A good few years later I got a short-term job at BT (British Telecom that is - I do feel a small amount of pride to say that I worked for them), that lasted 5 years.  It was clerical, rather than tech-based but it was here that I cut my first code in a professional environment, even if the code was pretty simplistic.  Being sat in front of a PC looking at screens on a TN3270 terminal emulator window counting entries either bores the hell out of you day after day, or inspires you to do something about it.
I taught myself the basics and managed to get a small macro that scraped screen co-ordinates and gave me the value I'd have otherwise needed many "PgDn" actions to get.  Brian, my Comm-O, had a similarly soul-destroying task but with considerably more page-downs to it so he commissioned a copy for him.  After a year (on and off) I had broken the macro file limit and moved to VB6.  By the time I left, it was putting information into Excel and producing simplistic work sheets.  While an achievement I'm proud of, I'm fairly comfortable in the confession that unlike my mentality, the quality (as most reading this would expect see) both in terms of maintainability and readability had not matured.  On the other hand, how this piece of code came into being forms one of my now corner-stone beliefs of software development:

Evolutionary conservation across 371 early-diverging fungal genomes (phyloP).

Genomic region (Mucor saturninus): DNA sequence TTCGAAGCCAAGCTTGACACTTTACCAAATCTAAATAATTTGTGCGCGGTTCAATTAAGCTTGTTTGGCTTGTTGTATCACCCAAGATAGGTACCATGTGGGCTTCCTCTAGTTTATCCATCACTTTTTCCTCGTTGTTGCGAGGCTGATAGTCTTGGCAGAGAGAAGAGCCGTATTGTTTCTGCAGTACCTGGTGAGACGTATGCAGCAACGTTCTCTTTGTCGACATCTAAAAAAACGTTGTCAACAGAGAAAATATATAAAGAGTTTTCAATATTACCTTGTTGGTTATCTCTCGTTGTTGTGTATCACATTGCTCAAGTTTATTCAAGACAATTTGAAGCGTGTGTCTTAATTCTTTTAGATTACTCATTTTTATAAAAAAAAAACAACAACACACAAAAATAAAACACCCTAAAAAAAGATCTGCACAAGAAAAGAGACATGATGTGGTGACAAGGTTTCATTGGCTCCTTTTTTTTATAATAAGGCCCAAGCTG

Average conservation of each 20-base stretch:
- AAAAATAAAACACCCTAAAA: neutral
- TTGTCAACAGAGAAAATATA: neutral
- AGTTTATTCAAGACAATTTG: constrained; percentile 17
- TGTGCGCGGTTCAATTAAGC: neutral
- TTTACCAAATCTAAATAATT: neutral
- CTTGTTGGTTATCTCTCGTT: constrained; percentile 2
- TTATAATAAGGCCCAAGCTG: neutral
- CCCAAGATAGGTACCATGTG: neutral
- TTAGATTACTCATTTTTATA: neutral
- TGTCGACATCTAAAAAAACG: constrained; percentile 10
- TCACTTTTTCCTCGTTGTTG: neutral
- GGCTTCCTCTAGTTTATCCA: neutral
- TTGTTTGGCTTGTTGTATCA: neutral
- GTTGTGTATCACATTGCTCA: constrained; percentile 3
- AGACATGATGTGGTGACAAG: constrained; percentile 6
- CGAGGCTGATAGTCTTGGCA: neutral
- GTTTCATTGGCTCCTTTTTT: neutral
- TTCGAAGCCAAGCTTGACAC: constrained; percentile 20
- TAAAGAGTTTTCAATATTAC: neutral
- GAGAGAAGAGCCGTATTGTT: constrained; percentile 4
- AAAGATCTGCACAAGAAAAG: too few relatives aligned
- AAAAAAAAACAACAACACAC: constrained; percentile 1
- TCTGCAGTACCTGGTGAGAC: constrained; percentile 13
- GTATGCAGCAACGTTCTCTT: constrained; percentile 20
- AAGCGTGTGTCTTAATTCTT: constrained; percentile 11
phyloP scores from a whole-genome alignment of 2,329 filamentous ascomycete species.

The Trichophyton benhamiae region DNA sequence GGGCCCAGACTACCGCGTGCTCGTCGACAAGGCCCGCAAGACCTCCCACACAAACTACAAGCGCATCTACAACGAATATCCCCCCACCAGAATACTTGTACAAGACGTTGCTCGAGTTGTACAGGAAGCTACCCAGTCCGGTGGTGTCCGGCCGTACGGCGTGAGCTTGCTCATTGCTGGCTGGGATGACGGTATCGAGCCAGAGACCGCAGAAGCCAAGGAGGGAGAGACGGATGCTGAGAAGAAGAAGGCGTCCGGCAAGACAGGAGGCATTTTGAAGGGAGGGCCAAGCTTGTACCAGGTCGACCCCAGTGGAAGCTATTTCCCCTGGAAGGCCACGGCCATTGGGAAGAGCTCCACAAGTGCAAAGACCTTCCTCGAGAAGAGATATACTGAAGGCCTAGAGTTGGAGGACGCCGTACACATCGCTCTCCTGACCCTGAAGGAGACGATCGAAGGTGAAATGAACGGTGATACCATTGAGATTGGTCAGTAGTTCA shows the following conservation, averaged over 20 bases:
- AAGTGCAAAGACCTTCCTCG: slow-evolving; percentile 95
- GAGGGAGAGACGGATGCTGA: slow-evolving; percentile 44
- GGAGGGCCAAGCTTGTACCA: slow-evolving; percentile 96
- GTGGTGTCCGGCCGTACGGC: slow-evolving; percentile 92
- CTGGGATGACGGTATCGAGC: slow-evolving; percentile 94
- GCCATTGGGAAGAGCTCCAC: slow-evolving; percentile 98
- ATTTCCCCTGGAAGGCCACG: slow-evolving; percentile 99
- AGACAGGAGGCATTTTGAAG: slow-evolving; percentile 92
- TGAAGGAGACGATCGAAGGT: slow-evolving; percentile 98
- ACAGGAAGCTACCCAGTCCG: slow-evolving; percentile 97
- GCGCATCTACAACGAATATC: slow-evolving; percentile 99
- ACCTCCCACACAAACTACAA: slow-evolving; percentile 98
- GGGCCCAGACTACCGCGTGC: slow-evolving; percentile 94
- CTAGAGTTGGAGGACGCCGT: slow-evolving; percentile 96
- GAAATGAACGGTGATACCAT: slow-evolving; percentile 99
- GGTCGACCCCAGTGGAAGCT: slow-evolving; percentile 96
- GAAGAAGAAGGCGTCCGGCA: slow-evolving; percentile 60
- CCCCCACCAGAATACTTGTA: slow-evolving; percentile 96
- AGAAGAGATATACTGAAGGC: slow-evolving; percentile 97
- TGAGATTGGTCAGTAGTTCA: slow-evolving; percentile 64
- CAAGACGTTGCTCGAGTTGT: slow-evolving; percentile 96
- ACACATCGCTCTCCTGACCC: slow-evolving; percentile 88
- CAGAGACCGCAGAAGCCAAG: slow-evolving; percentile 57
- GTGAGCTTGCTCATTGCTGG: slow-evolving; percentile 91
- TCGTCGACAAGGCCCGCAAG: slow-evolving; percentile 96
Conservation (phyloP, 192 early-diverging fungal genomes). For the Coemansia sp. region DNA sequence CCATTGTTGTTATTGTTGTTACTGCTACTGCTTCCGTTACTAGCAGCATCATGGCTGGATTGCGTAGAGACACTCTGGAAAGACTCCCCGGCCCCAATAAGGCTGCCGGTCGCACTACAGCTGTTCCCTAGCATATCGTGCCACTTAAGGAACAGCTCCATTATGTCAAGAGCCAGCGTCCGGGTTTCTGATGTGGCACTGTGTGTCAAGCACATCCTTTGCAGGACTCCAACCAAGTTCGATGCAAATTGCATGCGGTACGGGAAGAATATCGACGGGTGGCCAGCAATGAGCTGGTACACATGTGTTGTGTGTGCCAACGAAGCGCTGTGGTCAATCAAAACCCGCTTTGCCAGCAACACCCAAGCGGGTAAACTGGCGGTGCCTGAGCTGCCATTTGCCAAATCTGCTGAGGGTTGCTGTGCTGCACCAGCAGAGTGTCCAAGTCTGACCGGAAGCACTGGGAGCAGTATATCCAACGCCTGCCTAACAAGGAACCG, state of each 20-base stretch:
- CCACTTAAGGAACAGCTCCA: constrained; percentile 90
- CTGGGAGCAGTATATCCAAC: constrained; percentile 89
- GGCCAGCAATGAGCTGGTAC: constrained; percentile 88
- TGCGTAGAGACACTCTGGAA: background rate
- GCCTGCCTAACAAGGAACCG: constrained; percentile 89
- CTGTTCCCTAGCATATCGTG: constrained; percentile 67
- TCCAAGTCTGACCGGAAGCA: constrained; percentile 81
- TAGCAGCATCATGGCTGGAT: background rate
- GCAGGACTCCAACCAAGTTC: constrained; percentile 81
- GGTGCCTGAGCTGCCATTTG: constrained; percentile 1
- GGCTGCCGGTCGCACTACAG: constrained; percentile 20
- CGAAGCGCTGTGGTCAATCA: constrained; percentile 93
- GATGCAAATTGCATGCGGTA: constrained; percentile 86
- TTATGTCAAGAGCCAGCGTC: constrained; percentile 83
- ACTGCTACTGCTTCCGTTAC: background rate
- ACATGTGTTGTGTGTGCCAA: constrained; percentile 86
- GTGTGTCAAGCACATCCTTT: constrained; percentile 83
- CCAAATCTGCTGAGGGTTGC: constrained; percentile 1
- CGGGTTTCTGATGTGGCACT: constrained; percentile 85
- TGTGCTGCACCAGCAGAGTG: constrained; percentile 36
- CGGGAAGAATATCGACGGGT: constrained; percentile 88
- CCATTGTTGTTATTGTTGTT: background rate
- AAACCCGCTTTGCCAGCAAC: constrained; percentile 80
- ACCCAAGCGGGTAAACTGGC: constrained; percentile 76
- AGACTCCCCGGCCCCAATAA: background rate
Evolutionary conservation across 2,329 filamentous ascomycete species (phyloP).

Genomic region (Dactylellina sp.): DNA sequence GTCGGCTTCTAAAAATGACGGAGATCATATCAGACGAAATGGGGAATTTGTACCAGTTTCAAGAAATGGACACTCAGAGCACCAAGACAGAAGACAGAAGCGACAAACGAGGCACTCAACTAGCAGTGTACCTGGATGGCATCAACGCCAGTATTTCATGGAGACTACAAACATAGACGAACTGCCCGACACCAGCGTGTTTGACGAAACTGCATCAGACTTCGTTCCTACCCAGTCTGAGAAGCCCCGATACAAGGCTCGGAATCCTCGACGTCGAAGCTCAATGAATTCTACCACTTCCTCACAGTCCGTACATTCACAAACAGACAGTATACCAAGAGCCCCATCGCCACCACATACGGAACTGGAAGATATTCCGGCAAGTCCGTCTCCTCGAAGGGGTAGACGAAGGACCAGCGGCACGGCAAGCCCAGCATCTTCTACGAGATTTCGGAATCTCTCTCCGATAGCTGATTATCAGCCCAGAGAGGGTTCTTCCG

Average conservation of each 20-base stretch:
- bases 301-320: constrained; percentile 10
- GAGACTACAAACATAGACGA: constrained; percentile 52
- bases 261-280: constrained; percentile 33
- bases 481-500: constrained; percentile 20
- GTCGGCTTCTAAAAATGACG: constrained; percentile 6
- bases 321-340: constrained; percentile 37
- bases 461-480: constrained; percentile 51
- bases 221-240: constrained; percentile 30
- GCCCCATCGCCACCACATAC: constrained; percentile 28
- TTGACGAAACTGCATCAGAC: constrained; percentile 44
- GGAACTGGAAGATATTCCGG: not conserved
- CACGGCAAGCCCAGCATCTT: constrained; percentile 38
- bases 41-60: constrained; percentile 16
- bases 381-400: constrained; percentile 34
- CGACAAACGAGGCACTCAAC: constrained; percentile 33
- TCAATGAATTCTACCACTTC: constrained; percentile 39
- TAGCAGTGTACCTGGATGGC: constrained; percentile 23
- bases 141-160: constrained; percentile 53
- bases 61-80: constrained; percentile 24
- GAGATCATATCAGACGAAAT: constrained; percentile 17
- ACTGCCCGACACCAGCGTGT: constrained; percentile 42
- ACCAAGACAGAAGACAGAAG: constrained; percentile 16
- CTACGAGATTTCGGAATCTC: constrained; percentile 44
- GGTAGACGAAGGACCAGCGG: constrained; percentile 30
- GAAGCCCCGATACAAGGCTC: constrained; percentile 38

If you're not prepared to put your own task on the line and use your own code, you have no right to force it on others.